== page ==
Old Elon is back.

After a period of relative restraint, the Tesla CEO appears to be reviving the brash showmanship that made his company the most talked-about automaker in the world, and its stock among the most controversial. Tesla (TSLA) - Get Report shares were down 2.3% on Tuesday to $328.53.

The latest instance centers around Tesla's recently revealed Cybertruck, the Blade Runner-looking pickup truck set to roll out sometime in 2022. The truck's unveiling captured far more attention than the average vehicle demo, not all of it positive. The truck's widely-panned design raised questions about its potential for mainstream appeal in the pickup market, and a demo of the Cybertruck's purportedly bulletproof glass resulted in a shattered window. Tesla shares are down 6.8% overall since the Cybertruck reveal.

"The episode captures an important piece of Tesla's culture: a willingness to take risks in order to change the status quo -- and consistently falling short on preparation," wrote Loup Ventures analyst Gene Munster in a recent note.

The Cybertruck has since captured headlines for days, spurred on by Musk's recent claim on Twitter that the Cybertruck had already garnered 200,000 reservations, as well as a challenge to Musk by Ford X vice president Sundeep Madra to put up the Cybertruck against Ford's (F) - Get Report F-150 in an "apples to apples" tug-of-war test. The Cybertruck reveal also featured a demo video appearing to show Tesla's version besting the F-150 in such a test.

Musk's response was typically brash:

Hogging attention is something that Musk does unusually well, compared to your average CEO -- but history shows that this skill serves as a double-edged sword, both for Musk personally and for the company's shareholders.

Particularly in 2018, Musk's bombastic tweets, erratic behavior and tendency to overpromise routinely landed the company in hot water, culminating in an SEC case against Musk for claiming on Twitter in August that Tesla had "funding secured" for a go-private deal at $420 per share. That claim sent the stock price temporarily soaring -- but Musk ultimately walked back the claim, triggering both the SEC suit and an ongoing shareholder lawsuit that the tweet was fraudulent.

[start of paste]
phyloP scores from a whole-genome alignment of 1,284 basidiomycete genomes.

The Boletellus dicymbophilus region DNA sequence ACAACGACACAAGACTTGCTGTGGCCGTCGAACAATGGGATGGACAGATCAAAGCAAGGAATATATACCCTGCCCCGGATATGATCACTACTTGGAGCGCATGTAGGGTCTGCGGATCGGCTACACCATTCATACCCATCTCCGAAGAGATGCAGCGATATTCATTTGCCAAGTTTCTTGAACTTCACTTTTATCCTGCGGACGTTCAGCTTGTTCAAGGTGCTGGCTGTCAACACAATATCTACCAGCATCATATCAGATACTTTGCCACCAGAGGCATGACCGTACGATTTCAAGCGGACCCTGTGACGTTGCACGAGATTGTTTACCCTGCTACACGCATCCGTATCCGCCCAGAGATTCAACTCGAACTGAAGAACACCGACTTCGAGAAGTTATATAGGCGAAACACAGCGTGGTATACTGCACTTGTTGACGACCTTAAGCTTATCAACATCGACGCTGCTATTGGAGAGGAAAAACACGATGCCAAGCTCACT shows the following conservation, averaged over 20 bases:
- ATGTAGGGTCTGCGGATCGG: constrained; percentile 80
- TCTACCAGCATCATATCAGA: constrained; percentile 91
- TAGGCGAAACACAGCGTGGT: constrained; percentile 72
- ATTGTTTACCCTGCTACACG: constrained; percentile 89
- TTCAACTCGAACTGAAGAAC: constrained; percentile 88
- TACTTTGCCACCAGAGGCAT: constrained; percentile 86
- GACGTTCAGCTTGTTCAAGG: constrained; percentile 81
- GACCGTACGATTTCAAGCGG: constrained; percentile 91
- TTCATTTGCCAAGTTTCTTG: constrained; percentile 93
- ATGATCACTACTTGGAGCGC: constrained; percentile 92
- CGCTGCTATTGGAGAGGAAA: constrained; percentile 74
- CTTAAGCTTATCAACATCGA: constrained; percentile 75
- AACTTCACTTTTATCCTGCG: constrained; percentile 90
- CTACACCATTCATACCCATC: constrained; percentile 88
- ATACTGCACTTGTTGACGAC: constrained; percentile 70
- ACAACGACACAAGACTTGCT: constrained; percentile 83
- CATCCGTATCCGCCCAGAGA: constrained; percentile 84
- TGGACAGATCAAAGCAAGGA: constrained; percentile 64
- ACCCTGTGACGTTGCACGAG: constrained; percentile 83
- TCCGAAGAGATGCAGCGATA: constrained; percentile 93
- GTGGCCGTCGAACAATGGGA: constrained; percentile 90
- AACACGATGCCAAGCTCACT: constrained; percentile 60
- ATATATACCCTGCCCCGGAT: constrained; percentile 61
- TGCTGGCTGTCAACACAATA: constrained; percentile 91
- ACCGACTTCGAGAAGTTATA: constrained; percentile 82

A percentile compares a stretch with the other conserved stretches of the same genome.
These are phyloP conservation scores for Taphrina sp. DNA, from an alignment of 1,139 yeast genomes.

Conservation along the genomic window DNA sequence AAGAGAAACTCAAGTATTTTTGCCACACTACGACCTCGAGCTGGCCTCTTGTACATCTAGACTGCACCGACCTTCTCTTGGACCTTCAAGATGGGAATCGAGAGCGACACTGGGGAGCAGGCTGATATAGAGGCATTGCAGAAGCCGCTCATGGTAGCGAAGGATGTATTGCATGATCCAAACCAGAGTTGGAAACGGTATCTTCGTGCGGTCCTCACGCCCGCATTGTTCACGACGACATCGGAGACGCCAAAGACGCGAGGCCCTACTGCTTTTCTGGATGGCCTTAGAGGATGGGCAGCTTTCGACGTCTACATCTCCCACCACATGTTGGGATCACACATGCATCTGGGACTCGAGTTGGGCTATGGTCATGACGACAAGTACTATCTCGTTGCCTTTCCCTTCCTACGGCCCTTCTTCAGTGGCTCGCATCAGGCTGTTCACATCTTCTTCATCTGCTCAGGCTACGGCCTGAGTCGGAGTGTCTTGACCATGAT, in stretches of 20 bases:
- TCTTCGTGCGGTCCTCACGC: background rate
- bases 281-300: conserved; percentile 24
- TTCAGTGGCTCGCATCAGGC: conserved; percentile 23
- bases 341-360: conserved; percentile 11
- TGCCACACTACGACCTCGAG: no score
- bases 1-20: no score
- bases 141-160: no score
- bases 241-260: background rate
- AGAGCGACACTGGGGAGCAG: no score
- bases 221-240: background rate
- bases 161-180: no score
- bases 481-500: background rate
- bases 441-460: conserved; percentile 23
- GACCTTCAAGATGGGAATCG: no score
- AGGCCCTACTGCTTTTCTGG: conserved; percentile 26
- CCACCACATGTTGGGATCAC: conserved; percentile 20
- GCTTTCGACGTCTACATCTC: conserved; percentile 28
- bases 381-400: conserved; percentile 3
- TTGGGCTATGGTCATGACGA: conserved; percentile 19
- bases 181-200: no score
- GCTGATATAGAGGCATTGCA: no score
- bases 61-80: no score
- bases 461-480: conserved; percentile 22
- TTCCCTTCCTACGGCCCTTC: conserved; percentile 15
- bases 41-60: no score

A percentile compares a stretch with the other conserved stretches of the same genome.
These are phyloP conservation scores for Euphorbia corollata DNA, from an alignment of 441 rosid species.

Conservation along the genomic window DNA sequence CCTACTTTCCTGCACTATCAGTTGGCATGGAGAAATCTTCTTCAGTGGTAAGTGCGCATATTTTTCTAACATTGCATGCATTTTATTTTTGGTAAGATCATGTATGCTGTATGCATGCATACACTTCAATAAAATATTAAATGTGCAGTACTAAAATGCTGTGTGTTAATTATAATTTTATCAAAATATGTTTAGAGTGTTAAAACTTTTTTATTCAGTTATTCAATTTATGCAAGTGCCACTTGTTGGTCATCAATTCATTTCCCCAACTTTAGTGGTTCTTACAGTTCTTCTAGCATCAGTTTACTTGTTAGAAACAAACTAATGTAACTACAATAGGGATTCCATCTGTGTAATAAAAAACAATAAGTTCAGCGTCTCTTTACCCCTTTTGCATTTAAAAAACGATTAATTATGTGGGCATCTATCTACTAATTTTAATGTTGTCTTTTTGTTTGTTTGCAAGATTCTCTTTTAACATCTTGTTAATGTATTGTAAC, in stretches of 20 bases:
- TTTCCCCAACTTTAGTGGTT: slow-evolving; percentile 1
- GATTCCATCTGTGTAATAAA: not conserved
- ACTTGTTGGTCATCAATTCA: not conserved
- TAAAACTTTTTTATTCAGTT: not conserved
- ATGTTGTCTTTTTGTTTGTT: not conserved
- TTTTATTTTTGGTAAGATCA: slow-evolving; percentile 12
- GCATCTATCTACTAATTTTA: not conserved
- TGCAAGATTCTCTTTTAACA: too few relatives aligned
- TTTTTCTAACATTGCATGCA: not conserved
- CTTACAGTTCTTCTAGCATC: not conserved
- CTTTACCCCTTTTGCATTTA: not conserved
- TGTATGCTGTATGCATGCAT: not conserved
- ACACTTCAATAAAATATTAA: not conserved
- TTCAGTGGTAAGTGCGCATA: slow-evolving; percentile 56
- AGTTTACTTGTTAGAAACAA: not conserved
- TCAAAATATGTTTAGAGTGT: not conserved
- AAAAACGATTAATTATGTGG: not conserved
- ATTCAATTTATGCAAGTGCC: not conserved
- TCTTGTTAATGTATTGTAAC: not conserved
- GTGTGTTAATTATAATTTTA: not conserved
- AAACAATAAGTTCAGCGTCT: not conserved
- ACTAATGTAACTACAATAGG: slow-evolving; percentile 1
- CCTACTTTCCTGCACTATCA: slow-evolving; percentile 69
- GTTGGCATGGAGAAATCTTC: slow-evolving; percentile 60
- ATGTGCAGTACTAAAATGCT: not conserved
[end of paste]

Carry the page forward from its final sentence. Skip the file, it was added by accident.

Later, as part of a settlement with the SEC that also forced Musk to pay a $20 million fine and give up his chairmanship of the company for at least three years, Tesla was required to install an internal person to monitor Musk's tweets. Tesla did not immediately respond to an inquiry on Tuesday over whether Musk's Sunday tweet that Cybertruck had reached 200,000 reservations was reviewed. 

Even independent of Tesla, Musk's brash tweets have led to personal trouble for him -- and ongoing questions about his credibility. After Musk's 200K tweet, analysts expressed doubts that the 200,000 Cybertruck reservations Musk claimed were a genuine measure of demand. Meanwhile, a defamation trial, stemming from Musk's using his high-profile Twitter account to label a cave diver a "pedo guy," is also scheduled to start on Dec. 3. 

Shares of Tesla slumped in the early months of 2019 after the company posted losses despite earlier promises by Musk in 2018 that Tesla would be profitable and cash-flow positive "in every quarter going forward." The stock recovered after Tesla posted a surprise profit in the third quarter, and shares are down about 1.5% overall this year, significantly below the S&P 500's 25% gain in 2019.

As the Cybertruck's 2021 production kickoff draws near, the product will likely remain divisive for investors. But at least one skeptic has warmed up to Tesla a bit -- TheStreet's own Jim Cramer said this week that he and his wife will be buying a Model X, posting on Twitter that a recent test run was a "fantastic ride."